Tyson Foods to require all 120,000 of its employees to be vaccinated

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‘We did not take this decision lightly,’ company officials said

Tyson Foods announced Tuesday that it will require its 120,000 U.S. workers to be fully vaccinated this year. 

At present, less than half of the company’s employees (about 56,000) have been vaccinated. To raise that number, the company is mandating vaccinations and will pay workers a $200 bonus after they have been vaccinated. 

Office workers have a deadline of October 1 to be fully vaccinated, and all other team members have until November 1. Tyson officials said exceptions to the mandate will be granted to workers with medical or religious reasons. 

“It is abundantly clear that getting vaccinated is the single most effective thing we can do to protect ourselves, our families and our communities,” CEO Donnie King said in a memo to employees.

Preventing future cases

COVID-19 has claimed the lives of at least 132 meatpacking workers, according to the United Food and Commercial Workers, which represents 24,000 Tyson workers. The nature of the job requires employees to work closely together, increasing the risk of contracting the virus. 

During the early stages of the pandemic, Tyson Foods -- the largest food company in the nation -- had to temporarily shut down its meat processing plants due to outbreaks. The closures ended up causing supply chain disruptions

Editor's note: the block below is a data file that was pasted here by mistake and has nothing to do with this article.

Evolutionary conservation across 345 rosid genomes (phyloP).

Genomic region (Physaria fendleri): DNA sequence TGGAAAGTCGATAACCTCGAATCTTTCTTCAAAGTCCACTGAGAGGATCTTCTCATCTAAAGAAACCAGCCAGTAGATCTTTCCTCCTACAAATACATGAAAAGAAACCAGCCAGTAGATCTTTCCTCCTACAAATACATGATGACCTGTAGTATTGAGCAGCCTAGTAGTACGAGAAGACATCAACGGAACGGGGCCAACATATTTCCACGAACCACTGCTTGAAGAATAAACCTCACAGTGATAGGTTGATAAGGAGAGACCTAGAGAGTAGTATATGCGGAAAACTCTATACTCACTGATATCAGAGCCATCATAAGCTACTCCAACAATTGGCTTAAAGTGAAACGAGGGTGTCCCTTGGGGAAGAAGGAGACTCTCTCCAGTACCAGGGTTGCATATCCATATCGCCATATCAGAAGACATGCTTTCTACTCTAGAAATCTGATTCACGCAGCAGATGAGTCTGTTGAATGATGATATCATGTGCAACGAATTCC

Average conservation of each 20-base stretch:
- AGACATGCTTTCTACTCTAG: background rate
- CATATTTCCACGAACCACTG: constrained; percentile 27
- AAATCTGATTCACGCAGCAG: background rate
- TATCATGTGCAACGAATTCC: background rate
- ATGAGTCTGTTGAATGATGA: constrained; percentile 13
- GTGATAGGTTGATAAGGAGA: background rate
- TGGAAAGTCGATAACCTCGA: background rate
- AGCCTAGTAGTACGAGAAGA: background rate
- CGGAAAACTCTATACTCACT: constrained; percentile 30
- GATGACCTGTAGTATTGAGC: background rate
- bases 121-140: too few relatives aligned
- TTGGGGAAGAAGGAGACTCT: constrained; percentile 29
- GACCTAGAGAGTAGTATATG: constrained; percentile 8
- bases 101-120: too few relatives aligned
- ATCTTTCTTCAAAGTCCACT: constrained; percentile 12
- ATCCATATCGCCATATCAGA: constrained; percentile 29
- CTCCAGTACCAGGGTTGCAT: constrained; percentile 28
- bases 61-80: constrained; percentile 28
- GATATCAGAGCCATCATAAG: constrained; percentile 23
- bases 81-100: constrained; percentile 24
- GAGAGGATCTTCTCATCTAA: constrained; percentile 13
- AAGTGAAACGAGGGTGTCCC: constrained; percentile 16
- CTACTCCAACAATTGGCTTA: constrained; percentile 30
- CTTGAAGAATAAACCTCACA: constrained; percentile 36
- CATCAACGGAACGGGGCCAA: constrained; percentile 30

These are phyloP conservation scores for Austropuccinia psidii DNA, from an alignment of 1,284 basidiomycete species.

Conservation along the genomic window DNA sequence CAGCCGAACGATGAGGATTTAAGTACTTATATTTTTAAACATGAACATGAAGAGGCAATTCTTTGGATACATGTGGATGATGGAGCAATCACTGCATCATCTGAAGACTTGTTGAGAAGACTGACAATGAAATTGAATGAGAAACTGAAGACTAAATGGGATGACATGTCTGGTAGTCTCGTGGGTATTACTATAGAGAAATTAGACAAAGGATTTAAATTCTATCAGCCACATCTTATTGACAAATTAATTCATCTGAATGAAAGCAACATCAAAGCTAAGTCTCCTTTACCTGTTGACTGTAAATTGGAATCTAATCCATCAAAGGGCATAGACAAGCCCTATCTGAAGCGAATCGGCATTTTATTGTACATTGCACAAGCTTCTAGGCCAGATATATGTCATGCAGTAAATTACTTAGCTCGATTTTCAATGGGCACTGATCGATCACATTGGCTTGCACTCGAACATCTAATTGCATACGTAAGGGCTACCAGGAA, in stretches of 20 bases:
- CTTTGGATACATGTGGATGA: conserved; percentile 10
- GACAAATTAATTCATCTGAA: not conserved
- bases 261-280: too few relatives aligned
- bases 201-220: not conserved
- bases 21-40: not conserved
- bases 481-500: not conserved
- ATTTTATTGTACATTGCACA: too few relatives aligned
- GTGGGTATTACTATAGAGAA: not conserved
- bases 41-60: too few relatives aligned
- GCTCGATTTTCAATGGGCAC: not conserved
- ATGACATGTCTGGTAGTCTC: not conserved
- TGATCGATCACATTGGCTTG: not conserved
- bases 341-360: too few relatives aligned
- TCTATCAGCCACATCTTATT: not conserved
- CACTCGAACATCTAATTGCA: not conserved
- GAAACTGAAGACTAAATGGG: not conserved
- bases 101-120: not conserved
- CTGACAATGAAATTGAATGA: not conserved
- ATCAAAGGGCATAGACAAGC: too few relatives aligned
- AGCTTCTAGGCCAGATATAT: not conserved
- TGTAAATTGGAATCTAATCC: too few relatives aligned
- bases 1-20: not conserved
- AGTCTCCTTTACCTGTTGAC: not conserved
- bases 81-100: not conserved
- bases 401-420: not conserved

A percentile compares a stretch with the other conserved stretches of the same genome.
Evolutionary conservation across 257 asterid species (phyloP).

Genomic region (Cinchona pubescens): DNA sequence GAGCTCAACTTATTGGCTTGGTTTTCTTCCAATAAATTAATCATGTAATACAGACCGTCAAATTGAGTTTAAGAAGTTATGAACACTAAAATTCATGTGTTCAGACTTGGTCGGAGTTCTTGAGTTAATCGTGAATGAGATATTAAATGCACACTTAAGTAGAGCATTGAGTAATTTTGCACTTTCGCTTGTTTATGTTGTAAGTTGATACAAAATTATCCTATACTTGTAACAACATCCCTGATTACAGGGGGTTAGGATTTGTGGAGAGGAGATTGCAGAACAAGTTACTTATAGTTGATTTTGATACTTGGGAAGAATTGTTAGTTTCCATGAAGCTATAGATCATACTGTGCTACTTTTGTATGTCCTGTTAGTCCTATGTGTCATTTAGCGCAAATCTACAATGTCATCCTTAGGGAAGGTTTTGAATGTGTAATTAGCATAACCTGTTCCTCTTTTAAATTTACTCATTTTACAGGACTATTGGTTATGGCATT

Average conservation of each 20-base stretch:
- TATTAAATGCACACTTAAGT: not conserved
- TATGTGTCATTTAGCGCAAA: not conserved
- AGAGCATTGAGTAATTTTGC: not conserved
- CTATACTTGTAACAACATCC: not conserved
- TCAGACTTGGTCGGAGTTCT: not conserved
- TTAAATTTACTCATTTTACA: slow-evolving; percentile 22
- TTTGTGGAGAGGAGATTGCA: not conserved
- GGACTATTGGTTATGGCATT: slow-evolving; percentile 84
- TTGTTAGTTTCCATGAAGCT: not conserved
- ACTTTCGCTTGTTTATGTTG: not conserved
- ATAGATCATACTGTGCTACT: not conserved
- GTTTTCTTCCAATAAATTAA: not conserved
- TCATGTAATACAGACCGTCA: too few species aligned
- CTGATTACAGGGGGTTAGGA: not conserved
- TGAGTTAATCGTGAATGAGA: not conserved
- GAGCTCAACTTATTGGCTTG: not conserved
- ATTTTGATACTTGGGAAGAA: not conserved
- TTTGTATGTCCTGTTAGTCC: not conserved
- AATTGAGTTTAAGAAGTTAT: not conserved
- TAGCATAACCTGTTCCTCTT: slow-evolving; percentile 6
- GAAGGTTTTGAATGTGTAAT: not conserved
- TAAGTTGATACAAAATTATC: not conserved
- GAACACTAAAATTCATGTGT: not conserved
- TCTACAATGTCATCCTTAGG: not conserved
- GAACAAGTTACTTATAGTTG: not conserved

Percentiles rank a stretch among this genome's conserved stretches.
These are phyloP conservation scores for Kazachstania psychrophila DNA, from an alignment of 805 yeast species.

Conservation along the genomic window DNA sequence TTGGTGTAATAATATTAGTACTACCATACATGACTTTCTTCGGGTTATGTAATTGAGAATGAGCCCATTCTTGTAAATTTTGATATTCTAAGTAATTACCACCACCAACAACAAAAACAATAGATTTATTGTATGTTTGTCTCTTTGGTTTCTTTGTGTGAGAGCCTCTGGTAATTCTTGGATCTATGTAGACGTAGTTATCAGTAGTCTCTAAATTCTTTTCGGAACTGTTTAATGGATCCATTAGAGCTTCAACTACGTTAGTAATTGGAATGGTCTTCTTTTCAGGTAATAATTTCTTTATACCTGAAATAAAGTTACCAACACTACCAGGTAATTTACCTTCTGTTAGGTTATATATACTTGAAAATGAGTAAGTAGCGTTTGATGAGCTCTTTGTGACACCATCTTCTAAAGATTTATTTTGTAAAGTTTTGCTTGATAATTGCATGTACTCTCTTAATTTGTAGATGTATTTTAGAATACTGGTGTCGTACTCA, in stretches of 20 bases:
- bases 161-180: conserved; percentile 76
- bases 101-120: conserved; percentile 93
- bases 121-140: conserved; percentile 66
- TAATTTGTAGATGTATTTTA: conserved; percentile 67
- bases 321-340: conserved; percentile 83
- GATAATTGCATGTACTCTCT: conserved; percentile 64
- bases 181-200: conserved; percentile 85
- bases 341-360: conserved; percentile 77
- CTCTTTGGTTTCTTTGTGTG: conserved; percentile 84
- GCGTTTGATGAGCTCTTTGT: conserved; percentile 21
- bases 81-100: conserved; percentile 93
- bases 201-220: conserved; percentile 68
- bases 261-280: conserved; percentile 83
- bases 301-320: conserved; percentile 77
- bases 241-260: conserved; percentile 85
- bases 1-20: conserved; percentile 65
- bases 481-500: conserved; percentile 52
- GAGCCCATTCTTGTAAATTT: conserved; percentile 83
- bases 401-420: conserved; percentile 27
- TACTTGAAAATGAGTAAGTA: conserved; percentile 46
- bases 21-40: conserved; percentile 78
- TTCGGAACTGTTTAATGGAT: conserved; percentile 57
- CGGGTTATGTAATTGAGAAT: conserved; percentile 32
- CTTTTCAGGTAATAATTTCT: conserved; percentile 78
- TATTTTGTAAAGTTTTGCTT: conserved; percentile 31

"We did not take this decision lightly. We have spent months encouraging our team members to get vaccinated – today, under half of our team members are," King said. "We take this step today because nothing is more important than our team members’ health and safety, and we thank them for the work they do, every day, to help us feed this country, and our world."

The company’s decision to require workers to be vaccinated comes one day after the Centers for Disease Control and Prevention (CDC) announced that the seven-day average of new infections exceeded last summer’s pre-vaccine peak. Health officials are focused on encouraging more people to get vaccinated in order to combat the threat of the highly contagious Delta variant, which is driving the surge in cases.

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